The British Empire — a thing culled from Arthurian legends whispered between Faerie Queenes and court astrologers — stood for a time as proof of magic’s power. ‘Twas a rabbit pulled from the hat of Elizabeth I’s wizard-friend John Dee. The same rabbit that draws Alice down the rabbit hole to Wonderland.
Enlisted as Her Majesty’s spymaster — indeed, he was the original secret agent, Mr. 007 himself — Dee stormed the reality studio, made Elizabeth a Time Traveler, conversed with angels.
And this thing Dee dreamt into being was of course a terrible thing: an expansionist project armed with ships of fools and launched outward to seize others — other persons, other worlds — for purposes of self-aggrandizement.
Literary greats went on to reimagine Dee just as he himself was a reimagining of Merlin. Shakespeare figures him as Prospero, and against him imagines the colonized subject Caliban. To overthrow Prospero, says Caliban, “Remember / First to possess his books, for without them / He’s but a sot.”
Christopher Marlowe supplies the more influential imagining of Dee, however, by casting him as Doctor Faustus.
“For my next act” I think as I stare at trees, their upper branches bathed in the orange light of the setting sun. I feel like a magician having built boxes, four wooden raised beds, conjured them in the midst of a field of clover here in the yard behind our home. In these beds, we’ll plant our garden. Yet the utopian in me (or the Faust in me? the Gnostic in me? the “slow sick sucking part of me”? same difference?) is already restless, ready to set sail (as per Wilde), ready to walk away (as per Le Guin), wishing for something other than what is here, wanting in its stead some other bower of bliss (this not that): a vertical garden, say, in the midst of a food forest.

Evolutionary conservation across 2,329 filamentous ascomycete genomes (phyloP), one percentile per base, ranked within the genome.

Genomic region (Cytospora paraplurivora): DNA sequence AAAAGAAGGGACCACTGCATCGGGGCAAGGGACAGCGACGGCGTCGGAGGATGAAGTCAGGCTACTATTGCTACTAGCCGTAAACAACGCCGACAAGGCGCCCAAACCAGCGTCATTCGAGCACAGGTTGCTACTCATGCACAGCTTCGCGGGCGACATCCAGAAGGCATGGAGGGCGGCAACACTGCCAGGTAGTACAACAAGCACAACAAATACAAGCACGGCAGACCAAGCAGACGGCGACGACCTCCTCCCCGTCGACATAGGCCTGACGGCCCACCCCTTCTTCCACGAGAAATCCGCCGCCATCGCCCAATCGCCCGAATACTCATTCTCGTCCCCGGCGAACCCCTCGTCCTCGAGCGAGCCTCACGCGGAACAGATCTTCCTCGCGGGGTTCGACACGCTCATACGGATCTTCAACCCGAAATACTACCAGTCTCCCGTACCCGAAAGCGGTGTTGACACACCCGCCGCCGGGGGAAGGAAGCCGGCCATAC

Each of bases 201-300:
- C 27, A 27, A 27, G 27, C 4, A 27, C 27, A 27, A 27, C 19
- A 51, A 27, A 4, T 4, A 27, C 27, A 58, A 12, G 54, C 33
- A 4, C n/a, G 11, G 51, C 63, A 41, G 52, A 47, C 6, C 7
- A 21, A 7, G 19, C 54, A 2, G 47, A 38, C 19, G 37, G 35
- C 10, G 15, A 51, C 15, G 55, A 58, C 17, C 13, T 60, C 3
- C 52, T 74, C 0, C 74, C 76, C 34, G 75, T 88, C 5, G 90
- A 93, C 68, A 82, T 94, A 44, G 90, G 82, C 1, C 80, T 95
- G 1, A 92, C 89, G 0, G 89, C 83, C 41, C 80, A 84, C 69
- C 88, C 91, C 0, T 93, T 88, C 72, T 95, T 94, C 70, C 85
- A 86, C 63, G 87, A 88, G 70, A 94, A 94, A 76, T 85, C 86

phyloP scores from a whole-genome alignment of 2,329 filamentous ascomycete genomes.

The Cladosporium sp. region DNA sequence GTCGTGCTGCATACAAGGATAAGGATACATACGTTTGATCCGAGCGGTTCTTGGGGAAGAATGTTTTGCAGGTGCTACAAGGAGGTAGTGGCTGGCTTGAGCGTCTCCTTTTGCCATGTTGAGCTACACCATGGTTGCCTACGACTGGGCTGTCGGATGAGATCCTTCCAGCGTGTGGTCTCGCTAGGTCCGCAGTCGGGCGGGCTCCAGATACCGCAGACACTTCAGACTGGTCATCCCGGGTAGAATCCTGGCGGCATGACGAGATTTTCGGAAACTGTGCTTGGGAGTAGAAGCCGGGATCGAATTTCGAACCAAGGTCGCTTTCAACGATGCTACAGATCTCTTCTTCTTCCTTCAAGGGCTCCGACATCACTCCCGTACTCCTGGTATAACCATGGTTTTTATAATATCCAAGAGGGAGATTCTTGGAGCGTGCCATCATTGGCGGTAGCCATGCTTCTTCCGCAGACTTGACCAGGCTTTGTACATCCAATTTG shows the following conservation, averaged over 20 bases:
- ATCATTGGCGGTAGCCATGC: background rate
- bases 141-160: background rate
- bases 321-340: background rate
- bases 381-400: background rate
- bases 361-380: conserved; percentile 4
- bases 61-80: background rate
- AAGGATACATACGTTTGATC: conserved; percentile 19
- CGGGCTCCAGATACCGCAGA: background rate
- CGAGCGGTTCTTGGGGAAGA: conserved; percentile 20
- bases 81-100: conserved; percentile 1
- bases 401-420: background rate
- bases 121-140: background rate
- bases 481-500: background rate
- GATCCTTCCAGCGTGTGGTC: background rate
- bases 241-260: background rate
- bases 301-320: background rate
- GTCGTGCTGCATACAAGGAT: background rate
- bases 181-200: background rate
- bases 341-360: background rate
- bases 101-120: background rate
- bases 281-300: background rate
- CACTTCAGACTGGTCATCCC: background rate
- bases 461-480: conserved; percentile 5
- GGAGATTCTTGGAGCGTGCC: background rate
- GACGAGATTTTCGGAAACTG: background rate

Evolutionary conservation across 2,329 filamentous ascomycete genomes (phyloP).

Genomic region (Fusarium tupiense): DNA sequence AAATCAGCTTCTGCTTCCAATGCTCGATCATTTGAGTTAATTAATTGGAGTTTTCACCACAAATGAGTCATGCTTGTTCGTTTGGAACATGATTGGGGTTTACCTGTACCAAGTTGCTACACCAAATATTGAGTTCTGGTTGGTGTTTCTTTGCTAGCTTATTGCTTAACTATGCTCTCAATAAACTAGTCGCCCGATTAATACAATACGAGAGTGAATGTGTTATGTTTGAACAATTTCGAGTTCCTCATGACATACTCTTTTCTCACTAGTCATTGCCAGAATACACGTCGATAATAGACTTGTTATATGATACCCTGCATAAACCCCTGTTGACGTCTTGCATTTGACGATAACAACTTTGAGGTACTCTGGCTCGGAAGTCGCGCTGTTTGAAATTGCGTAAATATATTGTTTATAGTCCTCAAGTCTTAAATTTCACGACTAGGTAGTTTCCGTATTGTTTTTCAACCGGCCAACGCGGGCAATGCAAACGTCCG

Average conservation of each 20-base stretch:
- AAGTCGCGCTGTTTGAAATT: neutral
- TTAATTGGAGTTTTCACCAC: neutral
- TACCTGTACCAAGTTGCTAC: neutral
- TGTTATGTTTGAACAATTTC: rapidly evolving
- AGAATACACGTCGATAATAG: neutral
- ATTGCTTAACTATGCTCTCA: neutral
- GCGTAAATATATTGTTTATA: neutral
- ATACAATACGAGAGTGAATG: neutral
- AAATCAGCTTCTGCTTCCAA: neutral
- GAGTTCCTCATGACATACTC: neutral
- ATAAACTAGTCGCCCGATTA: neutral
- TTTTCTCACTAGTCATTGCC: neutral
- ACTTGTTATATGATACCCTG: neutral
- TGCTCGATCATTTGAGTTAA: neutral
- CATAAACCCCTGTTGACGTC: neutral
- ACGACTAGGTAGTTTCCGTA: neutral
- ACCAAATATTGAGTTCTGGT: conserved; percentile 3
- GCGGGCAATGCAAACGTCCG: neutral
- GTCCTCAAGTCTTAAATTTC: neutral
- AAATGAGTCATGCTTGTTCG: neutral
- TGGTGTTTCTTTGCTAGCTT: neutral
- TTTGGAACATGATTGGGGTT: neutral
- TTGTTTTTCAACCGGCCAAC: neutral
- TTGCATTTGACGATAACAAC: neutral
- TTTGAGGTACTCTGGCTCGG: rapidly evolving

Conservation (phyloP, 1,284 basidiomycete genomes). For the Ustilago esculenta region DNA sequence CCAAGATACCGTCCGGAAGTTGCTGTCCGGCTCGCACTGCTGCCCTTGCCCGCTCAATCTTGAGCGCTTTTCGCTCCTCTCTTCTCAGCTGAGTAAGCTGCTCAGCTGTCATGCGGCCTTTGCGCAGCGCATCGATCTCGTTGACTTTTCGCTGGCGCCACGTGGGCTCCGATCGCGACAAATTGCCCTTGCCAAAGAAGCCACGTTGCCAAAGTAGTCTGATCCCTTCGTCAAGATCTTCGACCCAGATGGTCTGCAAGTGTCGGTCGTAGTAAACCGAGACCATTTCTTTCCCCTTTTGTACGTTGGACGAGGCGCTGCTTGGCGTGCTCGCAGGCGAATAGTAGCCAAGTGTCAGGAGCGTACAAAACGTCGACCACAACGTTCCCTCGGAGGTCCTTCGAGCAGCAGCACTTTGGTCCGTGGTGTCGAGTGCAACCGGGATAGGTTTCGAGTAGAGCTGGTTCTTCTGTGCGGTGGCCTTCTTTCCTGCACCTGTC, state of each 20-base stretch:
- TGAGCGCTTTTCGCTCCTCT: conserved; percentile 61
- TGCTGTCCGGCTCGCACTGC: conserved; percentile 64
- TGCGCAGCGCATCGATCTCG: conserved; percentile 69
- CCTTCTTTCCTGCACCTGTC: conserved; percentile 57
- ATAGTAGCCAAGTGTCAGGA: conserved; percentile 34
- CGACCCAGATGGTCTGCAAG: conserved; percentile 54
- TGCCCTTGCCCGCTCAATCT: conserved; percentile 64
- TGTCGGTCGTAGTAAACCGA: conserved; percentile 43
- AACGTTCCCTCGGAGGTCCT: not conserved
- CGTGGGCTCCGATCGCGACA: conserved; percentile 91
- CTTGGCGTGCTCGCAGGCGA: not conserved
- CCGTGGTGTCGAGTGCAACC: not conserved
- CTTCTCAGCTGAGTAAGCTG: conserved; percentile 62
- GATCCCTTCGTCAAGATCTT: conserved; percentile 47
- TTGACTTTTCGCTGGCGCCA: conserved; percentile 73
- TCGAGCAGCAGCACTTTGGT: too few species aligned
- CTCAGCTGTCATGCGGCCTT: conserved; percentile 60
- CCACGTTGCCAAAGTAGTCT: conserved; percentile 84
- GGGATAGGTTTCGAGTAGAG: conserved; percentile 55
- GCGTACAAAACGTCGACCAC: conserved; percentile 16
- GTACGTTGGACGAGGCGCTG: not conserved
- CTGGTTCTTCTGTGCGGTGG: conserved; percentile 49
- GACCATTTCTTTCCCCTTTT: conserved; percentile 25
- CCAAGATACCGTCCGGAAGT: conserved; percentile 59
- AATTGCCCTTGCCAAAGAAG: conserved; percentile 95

Is it Faustian to wish joy and happiness? Are Utopians Faustian? What about those of us who wish alleviation of suffering through escape from capitalism? Or through religion, education, spirituality, cultivation of land and consciousness — all of which are at least Promethean, if not Faustian, in their defiant aims and ambitions. Projects waged against fate. The Faust character is distinct from the others, though, as he practices magic. Faust visits a crossroads. He makes a deal, sells his soul. The Devil features as a character in the Faust narrative, as does a demon named Mephistopheles. The latter name appears in the late-16th-century Faust chapbooks, stories concerning the life of the historical figure on which the Faust character is based, an ambitious scholar named Johann Georg Faust. The author of these chapbooks remains anonymous. The proper response to Faust, I suppose, is the one offered by Fatima Bhutto: “nothing on earth can be gifted to compensate for injustice.”